I’d never received anything below a “B” in my life. I was getting A’s and B’s in advanced placement classes. I got the highest score on the AP English test that had ever been seen at my school. Because of that I walked into college the first day with 9 credits of English already under my belt. And the class I was taking for fun, to expand my knowledge of the world and of the arts, which was not required, was the one I got a bad grade in. Not because I didn’t do the work, not because I was surly or difficult or unwilling to learn. I actually don’t know why. I still don’t understand why the principals let that grade stand. Maybe because the principal and assistant principal didn’t know me very well. And you know why? BECAUSE I WAS A GOOD STUDENT.

I generally let go of things. Some people might think I’m a pushover because I don’t hang on to insults or perceived insults — I just move on. But, dammit, this one is hard to move on from. I know what that teacher is doing today. Other students loved him because he had long hair and was passionate about music and art. They looked up to him. They’re now friends with him on Facebook. If I saw him on the side of the road, I’d keep on driving.

The Bigger Picture

Now, a lot of people would say that a bad grade in a high school class from a self-important teacher is nothing to get so upset about. But for me, it was not just the grade, it was the way I was treated. That I could be a model student, could be putting forth all my effort in my studies after having been through a major illness, and it just did not matter to this man. Why should I bother? I could have cut class and not done any of the work and still probably have gotten the same grade.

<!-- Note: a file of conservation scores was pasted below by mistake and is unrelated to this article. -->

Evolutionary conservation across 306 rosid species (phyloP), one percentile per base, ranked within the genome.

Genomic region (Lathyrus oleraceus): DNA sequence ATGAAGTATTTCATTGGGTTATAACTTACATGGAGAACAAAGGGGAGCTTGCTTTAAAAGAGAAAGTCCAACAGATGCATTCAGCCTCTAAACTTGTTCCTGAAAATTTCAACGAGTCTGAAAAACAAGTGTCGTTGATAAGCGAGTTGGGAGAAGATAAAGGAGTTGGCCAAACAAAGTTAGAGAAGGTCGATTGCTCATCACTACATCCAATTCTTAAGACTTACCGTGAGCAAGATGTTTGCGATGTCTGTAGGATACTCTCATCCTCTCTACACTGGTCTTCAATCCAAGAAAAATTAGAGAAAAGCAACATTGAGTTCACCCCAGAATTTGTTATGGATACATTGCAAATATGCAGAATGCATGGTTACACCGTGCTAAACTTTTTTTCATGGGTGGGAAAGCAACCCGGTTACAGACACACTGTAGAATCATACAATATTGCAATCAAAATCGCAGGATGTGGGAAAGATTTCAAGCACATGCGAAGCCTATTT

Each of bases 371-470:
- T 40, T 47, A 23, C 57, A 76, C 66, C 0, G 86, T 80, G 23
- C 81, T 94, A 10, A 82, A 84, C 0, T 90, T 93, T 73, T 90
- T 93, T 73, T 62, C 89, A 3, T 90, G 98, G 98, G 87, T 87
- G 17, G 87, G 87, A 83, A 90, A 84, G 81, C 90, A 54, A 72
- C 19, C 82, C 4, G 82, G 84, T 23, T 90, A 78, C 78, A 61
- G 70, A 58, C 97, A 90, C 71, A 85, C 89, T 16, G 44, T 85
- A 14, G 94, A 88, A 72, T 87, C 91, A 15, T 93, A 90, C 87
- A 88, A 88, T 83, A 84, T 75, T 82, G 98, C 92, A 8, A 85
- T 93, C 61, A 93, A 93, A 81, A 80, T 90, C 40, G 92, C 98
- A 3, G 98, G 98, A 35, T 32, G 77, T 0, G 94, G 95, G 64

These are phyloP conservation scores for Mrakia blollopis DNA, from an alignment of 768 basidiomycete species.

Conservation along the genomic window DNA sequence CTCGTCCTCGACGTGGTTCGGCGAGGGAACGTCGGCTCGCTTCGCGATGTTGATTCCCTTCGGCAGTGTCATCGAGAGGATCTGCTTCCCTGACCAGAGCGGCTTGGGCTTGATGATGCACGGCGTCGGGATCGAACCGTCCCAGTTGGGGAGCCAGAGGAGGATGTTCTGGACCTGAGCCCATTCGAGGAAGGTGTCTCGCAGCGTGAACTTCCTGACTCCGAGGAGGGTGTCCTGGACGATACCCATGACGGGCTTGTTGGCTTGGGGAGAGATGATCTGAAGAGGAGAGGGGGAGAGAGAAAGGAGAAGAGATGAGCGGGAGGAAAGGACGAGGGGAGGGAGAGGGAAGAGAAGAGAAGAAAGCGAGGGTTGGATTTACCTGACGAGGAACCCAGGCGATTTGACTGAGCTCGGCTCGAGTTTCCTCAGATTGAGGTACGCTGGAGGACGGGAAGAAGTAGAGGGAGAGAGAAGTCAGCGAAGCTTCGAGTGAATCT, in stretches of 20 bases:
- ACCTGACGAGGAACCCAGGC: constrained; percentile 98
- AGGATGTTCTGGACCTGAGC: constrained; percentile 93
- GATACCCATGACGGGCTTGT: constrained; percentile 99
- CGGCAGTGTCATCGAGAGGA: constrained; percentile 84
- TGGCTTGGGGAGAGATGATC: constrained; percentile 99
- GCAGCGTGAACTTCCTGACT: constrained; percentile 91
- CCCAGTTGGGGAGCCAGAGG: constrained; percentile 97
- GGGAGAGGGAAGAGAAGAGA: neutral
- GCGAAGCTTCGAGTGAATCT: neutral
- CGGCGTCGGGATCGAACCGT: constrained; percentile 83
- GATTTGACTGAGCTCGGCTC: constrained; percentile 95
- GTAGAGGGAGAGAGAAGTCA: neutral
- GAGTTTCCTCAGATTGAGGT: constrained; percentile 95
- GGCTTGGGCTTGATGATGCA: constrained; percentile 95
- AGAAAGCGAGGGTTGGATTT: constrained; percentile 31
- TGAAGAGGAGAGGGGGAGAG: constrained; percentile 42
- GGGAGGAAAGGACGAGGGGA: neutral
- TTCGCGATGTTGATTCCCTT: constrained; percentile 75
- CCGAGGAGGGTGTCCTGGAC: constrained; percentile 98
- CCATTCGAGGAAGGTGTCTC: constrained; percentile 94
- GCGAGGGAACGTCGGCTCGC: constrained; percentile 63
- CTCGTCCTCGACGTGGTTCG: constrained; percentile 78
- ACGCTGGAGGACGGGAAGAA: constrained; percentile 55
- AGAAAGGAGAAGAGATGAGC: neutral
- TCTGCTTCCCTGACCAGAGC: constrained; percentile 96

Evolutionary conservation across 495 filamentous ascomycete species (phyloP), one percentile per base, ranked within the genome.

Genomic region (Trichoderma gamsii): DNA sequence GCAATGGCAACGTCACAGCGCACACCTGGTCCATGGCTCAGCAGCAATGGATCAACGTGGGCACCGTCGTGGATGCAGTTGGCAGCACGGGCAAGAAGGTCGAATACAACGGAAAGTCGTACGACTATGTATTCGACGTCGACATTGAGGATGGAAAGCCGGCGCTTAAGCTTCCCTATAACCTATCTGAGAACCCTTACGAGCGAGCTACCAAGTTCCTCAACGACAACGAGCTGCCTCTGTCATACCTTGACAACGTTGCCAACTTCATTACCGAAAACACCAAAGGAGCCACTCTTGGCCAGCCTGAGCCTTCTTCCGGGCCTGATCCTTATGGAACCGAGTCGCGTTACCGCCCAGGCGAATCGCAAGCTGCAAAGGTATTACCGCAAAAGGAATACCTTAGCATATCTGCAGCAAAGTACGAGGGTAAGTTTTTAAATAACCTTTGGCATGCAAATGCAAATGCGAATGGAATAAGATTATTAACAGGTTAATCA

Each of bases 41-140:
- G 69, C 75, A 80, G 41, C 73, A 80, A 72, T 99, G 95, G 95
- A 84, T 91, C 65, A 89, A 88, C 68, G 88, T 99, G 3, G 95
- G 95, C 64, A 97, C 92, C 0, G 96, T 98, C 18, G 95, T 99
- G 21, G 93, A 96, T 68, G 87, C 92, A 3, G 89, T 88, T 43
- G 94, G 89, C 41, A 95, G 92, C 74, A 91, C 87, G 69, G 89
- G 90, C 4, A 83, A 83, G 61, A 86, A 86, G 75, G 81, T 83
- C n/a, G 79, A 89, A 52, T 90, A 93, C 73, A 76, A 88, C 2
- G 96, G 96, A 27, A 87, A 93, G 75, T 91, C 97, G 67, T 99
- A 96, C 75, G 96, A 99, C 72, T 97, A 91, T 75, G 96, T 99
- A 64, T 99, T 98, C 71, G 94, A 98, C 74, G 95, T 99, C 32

Teachers like that ruin our educational system. If you can’t recognize the students that are worth some extra effort on your part, and if you don’t foster their love of learning, why are you teaching? That’s your prime focus. If you are just going to write words on the chalkboard and hand out worksheets and say to yourself “well, it’s up to them to do the work,” you don’t belong in the classroom. Your job is to inspire. All levels of education are important, but high school is the level at which you have kids at the most pivotal part of their lives. Every student is worth your time and effort because you have the opportunity to direct their lives. If you don’t show them some compassion or share with them your love of a subject, you don’t belong there. Make room for someone who still has that spark.

I have the greatest respect for teachers, and I know plenty of them. As a parent, I now see what makes a competent teacher, and what makes a great one for my own children. For the most part, I had great teachers. Inspiring teachers who took their role in my life seriously. I remember so many of them fondly. My 4th grade teacher taught us how to write a check. My 5th grade teacher taught us how to shake hands properly. My 9th grade English teacher told us she didn’t wear cosmetics because they were tested on animals. Those are just a few of the things they taught me that have informed my life.

Thank you, wonderful teachers from my past. I owe you more than I can ever repay.

2 thoughts on “My High School Teachers And My IBD

  1. VeganOstomy

    Great post Amber! I went through a tough time in High School (not related to IBD), but the positive teachers are the ones who stick in my mind to this day. It’s a shame that you had such a negative experience from some of those jerks, but the fact that you persevered in spite of their treatment is a huge accomplishment.

    1. ambert Post author

      Thank you! And there were supportive people, too. I had teachers who called me when I was hospitalized, and even one who visited me in person. I think part of me is so stubborn that I’m determined to “do well” in spite of those who want to hold me back!